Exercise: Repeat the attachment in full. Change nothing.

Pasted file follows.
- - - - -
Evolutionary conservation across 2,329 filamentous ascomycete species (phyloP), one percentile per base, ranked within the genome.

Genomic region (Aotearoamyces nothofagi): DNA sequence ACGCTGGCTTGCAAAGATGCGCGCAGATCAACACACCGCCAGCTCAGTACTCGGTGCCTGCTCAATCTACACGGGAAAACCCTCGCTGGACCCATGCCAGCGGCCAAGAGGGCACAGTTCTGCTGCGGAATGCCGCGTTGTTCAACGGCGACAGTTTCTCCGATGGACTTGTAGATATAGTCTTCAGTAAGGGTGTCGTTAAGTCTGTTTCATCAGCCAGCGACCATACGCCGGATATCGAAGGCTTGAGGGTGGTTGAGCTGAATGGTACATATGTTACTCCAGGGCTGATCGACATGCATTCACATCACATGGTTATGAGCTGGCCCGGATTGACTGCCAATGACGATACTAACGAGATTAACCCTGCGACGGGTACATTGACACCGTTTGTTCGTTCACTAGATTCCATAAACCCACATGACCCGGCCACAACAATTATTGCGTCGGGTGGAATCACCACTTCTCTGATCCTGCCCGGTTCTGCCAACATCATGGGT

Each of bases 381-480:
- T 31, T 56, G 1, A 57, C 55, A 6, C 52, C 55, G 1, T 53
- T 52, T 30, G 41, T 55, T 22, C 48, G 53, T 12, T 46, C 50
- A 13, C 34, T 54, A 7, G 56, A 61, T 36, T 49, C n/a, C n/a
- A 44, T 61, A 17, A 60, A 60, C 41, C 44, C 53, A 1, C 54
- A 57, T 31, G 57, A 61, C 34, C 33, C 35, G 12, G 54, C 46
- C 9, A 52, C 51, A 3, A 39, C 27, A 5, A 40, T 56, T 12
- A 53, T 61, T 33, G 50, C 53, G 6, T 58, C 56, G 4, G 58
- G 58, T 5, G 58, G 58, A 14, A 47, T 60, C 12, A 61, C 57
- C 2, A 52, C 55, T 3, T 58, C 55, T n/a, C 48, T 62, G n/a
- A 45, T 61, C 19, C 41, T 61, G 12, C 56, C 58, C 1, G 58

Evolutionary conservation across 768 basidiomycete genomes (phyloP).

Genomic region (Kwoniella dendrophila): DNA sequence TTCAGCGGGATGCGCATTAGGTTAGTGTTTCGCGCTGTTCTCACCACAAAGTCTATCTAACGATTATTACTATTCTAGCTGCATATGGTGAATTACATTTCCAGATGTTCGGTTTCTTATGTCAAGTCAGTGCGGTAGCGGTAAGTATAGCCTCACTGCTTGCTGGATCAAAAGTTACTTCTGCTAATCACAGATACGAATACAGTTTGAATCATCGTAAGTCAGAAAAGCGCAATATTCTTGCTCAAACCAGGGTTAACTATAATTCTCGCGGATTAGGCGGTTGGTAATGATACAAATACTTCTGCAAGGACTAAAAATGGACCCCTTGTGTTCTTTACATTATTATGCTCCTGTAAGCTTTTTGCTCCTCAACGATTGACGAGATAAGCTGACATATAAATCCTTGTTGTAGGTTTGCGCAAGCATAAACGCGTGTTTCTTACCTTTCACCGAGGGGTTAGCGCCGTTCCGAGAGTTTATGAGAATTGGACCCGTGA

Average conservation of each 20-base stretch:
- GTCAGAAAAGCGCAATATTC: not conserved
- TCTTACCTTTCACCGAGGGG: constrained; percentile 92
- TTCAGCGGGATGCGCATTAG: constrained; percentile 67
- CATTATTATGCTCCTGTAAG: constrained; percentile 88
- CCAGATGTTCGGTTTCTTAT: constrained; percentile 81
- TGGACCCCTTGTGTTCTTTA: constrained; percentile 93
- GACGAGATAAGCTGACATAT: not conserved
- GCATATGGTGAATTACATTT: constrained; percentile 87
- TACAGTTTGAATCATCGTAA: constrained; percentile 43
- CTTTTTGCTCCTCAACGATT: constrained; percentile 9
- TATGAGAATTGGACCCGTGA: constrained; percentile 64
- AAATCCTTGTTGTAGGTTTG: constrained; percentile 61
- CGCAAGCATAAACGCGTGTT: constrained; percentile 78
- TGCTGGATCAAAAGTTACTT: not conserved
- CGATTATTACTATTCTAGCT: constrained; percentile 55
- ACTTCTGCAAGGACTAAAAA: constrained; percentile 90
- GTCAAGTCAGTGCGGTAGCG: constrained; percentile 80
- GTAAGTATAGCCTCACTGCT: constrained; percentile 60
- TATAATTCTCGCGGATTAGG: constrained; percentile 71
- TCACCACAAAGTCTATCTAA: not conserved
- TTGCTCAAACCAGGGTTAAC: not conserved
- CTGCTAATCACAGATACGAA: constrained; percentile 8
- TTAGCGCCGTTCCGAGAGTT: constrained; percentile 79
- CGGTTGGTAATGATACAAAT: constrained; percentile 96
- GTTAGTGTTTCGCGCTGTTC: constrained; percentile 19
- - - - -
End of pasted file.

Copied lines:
Evolutionary conservation across 2,329 filamentous ascomycete species (phyloP), one percentile per base, ranked within the genome.

Genomic region (Aotearoamyces nothofagi): DNA sequence ACGCTGGCTTGCAAAGATGCGCGCAGATCAACACACCGCCAGCTCAGTACTCGGTGCCTGCTCAATCTACACGGGAAAACCCTCGCTGGACCCATGCCAGCGGCCAAGAGGGCACAGTTCTGCTGCGGAATGCCGCGTTGTTCAACGGCGACAGTTTCTCCGATGGACTTGTAGATATAGTCTTCAGTAAGGGTGTCGTTAAGTCTGTTTCATCAGCCAGCGACCATACGCCGGATATCGAAGGCTTGAGGGTGGTTGAGCTGAATGGTACATATGTTACTCCAGGGCTGATCGACATGCATTCACATCACATGGTTATGAGCTGGCCCGGATTGACTGCCAATGACGATACTAACGAGATTAACCCTGCGACGGGTACATTGACACCGTTTGTTCGTTCACTAGATTCCATAAACCCACATGACCCGGCCACAACAATTATTGCGTCGGGTGGAATCACCACTTCTCTGATCCTGCCCGGTTCTGCCAACATCATGGGT

Each of bases 381-480:
- T 31, T 56, G 1, A 57, C 55, A 6, C 52, C 55, G 1, T 53
- T 52, T 30, G 41, T 55, T 22, C 48, G 53, T 12, T 46, C 50
- A 13, C 34, T 54, A 7, G 56, A 61, T 36, T 49, C n/a, C n/a
- A 44, T 61, A 17, A 60, A 60, C 41, C 44, C 53, A 1, C 54
- A 57, T 31, G 57, A 61, C 34, C 33, C 35, G 12, G 54, C 46
- C 9, A 52, C 51, A 3, A 39, C 27, A 5, A 40, T 56, T 12
- A 53, T 61, T 33, G 50, C 53, G 6, T 58, C 56, G 4, G 58
- G 58, T 5, G 58, G 58, A 14, A 47, T 60, C 12, A 61, C 57
- C 2, A 52, C 55, T 3, T 58, C 55, T n/a, C 48, T 62, G n/a
- A 45, T 61, C 19, C 41, T 61, G 12, C 56, C 58, C 1, G 58

Evolutionary conservation across 768 basidiomycete genomes (phyloP).

Genomic region (Kwoniella dendrophila): DNA sequence TTCAGCGGGATGCGCATTAGGTTAGTGTTTCGCGCTGTTCTCACCACAAAGTCTATCTAACGATTATTACTATTCTAGCTGCATATGGTGAATTACATTTCCAGATGTTCGGTTTCTTATGTCAAGTCAGTGCGGTAGCGGTAAGTATAGCCTCACTGCTTGCTGGATCAAAAGTTACTTCTGCTAATCACAGATACGAATACAGTTTGAATCATCGTAAGTCAGAAAAGCGCAATATTCTTGCTCAAACCAGGGTTAACTATAATTCTCGCGGATTAGGCGGTTGGTAATGATACAAATACTTCTGCAAGGACTAAAAATGGACCCCTTGTGTTCTTTACATTATTATGCTCCTGTAAGCTTTTTGCTCCTCAACGATTGACGAGATAAGCTGACATATAAATCCTTGTTGTAGGTTTGCGCAAGCATAAACGCGTGTTTCTTACCTTTCACCGAGGGGTTAGCGCCGTTCCGAGAGTTTATGAGAATTGGACCCGTGA

Average conservation of each 20-base stretch:
- GTCAGAAAAGCGCAATATTC: not conserved
- TCTTACCTTTCACCGAGGGG: constrained; percentile 92
- TTCAGCGGGATGCGCATTAG: constrained; percentile 67
- CATTATTATGCTCCTGTAAG: constrained; percentile 88
- CCAGATGTTCGGTTTCTTAT: constrained; percentile 81
- TGGACCCCTTGTGTTCTTTA: constrained; percentile 93
- GACGAGATAAGCTGACATAT: not conserved
- GCATATGGTGAATTACATTT: constrained; percentile 87
- TACAGTTTGAATCATCGTAA: constrained; percentile 43
- CTTTTTGCTCCTCAACGATT: constrained; percentile 9
- TATGAGAATTGGACCCGTGA: constrained; percentile 64
- AAATCCTTGTTGTAGGTTTG: constrained; percentile 61
- CGCAAGCATAAACGCGTGTT: constrained; percentile 78
- TGCTGGATCAAAAGTTACTT: not conserved
- CGATTATTACTATTCTAGCT: constrained; percentile 55
- ACTTCTGCAAGGACTAAAAA: constrained; percentile 90
- GTCAAGTCAGTGCGGTAGCG: constrained; percentile 80
- GTAAGTATAGCCTCACTGCT: constrained; percentile 60
- TATAATTCTCGCGGATTAGG: constrained; percentile 71
- TCACCACAAAGTCTATCTAA: not conserved
- TTGCTCAAACCAGGGTTAAC: not conserved
- CTGCTAATCACAGATACGAA: constrained; percentile 8
- TTAGCGCCGTTCCGAGAGTT: constrained; percentile 79
- CGGTTGGTAATGATACAAAT: constrained; percentile 96
- GTTAGTGTTTCGCGCTGTTC: constrained; percentile 19